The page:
Canadian Musician - May-June 2022 - Page 62

COLUMNS

By Jerome Jarvis

Applying the Rudiments , Part 3

In parts one and two , we ’ ve covered the two most important rudiments ( the single and double stroke rolls ), so we can move beyond basics and look at some of the more exalted ways in which these simple elements can be combined to create music .

So , the third rudiment we ’ re going to explore will be : The Paradiddle . It ’ s the drum exercise with the funny-sounding name , in that it sounds like the way it ’ s played . It ’ s a combination of the two types of strokes that we ’ ve looked at so far in a bar of 4 / 4 . Two single strokes ( R L ) followed immediately by one set of double strokes ( L L ).
And then the same pattern in a mirror image ( starting ): [: L R L L R L R R :]
Put them together and what have you got ? A steady stream of eighth notes that should sound something like :“ Pa ra di ddle Para diddle .”
Note : Bold-face L or R indicates an accent on that hand . 4 / 4 [: R L R R L R L L :]
The beauty of this geometric gem of a sticking pattern is that , like a mobius strip , it turns itself inside out and repeats itself in retrograde motion . And incidentally , as a side effect of the way its constructed , the sticking automatically causes the first of each set of four eighth notes to be accented . This is a most useful effect and one that makes this rudiment a keystone to a whole new set of constructed rhythm patterns .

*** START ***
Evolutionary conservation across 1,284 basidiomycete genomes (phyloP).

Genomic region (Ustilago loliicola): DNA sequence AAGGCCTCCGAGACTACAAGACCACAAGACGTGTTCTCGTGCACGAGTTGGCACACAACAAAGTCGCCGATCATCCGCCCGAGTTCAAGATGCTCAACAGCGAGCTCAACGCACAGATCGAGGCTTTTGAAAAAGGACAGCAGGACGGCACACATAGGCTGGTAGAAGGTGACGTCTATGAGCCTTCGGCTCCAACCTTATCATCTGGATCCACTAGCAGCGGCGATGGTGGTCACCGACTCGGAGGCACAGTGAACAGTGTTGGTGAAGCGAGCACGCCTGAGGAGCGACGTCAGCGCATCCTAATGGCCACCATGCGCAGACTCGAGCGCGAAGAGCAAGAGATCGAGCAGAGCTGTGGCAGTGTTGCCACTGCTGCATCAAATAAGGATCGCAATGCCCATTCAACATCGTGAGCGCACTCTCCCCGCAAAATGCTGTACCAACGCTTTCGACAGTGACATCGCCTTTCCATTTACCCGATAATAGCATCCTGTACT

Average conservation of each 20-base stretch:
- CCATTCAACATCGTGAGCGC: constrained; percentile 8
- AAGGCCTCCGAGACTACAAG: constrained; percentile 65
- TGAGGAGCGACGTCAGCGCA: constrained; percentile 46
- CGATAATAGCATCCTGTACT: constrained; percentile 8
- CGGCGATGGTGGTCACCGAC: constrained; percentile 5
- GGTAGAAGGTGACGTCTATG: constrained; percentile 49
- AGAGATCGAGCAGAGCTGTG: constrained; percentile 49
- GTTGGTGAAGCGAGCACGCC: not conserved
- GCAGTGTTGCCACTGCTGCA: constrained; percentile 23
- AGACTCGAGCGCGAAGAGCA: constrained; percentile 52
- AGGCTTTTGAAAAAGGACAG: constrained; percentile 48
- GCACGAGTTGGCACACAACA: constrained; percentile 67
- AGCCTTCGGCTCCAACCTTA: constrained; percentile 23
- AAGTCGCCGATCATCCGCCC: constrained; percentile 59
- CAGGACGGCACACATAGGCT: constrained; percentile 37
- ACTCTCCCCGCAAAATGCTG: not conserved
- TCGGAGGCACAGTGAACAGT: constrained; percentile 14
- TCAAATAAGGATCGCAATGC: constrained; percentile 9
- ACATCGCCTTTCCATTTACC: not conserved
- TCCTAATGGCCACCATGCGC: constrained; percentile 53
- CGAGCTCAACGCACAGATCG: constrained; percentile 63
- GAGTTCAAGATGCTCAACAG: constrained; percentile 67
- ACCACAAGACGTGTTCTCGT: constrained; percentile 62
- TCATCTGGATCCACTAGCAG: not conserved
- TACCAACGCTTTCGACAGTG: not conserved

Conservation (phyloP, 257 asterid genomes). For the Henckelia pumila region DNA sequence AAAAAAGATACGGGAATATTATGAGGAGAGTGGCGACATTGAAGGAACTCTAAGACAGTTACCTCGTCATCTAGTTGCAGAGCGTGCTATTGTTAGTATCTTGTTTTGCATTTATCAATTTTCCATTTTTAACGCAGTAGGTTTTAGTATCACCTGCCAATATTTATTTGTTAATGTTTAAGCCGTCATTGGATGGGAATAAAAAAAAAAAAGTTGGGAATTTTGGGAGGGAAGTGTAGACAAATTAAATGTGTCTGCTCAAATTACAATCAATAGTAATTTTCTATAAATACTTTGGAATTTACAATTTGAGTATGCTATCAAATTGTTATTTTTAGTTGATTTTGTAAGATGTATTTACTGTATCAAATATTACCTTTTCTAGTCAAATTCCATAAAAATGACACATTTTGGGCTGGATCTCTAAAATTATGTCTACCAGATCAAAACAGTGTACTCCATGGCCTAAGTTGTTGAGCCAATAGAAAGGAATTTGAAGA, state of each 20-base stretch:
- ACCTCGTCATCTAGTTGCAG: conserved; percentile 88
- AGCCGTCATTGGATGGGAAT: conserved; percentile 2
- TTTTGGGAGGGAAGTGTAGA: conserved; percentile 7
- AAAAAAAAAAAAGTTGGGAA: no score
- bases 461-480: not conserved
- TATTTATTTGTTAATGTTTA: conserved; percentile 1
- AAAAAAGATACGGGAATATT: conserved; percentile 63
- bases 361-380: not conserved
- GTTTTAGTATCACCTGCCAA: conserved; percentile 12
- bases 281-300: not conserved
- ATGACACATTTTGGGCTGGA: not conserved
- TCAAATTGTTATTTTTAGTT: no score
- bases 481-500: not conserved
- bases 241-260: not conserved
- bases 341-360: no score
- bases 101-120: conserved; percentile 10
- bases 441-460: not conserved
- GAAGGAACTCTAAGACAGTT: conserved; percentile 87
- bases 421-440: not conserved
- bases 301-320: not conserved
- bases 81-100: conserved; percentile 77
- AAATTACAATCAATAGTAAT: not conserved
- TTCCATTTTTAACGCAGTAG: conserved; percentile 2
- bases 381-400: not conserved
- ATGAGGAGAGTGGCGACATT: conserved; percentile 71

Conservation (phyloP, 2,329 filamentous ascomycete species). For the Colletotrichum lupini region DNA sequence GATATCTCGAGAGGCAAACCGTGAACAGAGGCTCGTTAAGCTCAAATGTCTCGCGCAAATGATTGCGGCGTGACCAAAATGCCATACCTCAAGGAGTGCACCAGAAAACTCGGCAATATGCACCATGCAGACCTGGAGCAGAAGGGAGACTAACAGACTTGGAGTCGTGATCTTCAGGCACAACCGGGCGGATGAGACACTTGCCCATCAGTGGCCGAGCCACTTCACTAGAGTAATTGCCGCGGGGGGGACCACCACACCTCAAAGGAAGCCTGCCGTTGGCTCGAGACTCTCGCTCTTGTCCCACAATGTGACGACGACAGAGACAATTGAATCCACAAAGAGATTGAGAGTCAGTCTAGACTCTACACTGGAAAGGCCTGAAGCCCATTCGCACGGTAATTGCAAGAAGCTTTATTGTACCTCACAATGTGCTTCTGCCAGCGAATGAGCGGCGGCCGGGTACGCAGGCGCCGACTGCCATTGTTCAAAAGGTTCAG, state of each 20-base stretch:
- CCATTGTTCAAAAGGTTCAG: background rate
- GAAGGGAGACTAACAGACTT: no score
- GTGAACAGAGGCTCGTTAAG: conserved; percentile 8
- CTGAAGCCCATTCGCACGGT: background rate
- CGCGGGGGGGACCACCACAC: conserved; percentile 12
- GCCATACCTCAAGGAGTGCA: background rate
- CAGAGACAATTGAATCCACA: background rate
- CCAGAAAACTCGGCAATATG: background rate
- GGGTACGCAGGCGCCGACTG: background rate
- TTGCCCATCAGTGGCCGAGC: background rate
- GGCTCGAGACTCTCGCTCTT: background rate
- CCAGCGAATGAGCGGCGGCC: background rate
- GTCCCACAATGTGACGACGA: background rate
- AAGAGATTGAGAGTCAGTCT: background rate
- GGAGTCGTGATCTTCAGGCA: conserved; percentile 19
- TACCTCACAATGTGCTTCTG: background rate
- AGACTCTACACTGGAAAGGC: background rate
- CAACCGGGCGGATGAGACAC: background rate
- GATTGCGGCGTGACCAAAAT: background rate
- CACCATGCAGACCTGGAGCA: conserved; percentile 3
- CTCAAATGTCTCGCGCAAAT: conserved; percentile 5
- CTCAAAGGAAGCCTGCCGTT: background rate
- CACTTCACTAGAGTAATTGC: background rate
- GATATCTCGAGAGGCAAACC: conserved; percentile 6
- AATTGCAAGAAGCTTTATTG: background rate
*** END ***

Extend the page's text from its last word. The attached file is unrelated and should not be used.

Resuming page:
The key to the paradiddle ’ s success is the double stroke , which gives the drummer just a bit of extra time to raise the stick a bit higher so they can come down on the downbeat with more force to play an accented beat on “ one .”
With a bit of practice , you can be paradiddling to beat the band , and exploring the many musical variations of this simply elegant construction .
So welcome to the Paradiddle family – there are many ways of reconfiguring the arrangement of single / double strokes into new patterns in different time signatures ; or building all new rhythms in 4 / 4 time .
For instance , the double paradiddle works itself out in 3 / 4 time or six eighth notes per measure ( 1 an a 2 an a 1an a 2 an a ). Try : 6 / 8 [: R L R L R R | L R L R L L :], which which sounds like , “ Para Para diddle Para Para diddle ,” which adds up to six eighth notes per measure .
This triplet roll has some neatly placed accents : 6 / 8 [: ONE an A two an a ONE an A two an a :].
As well as the ever-useful “ double paradiddle ,” there ’ s also a “ triple paradiddle ,” which actually plays out in 4 / 4 : “ Para Para Paradiddle ” ( etc .).
And theoretically , any number of single strokes can be followed by a double stroke to create an odd-numbered set of “ diddles ,” but these have a rather limited usage . So , let ’ s skip the quadruple , quintuple , and other multi-tuple diddles – you can always tack on a double stroke to the end of any single stroke roll and you have another type of “ diddle .”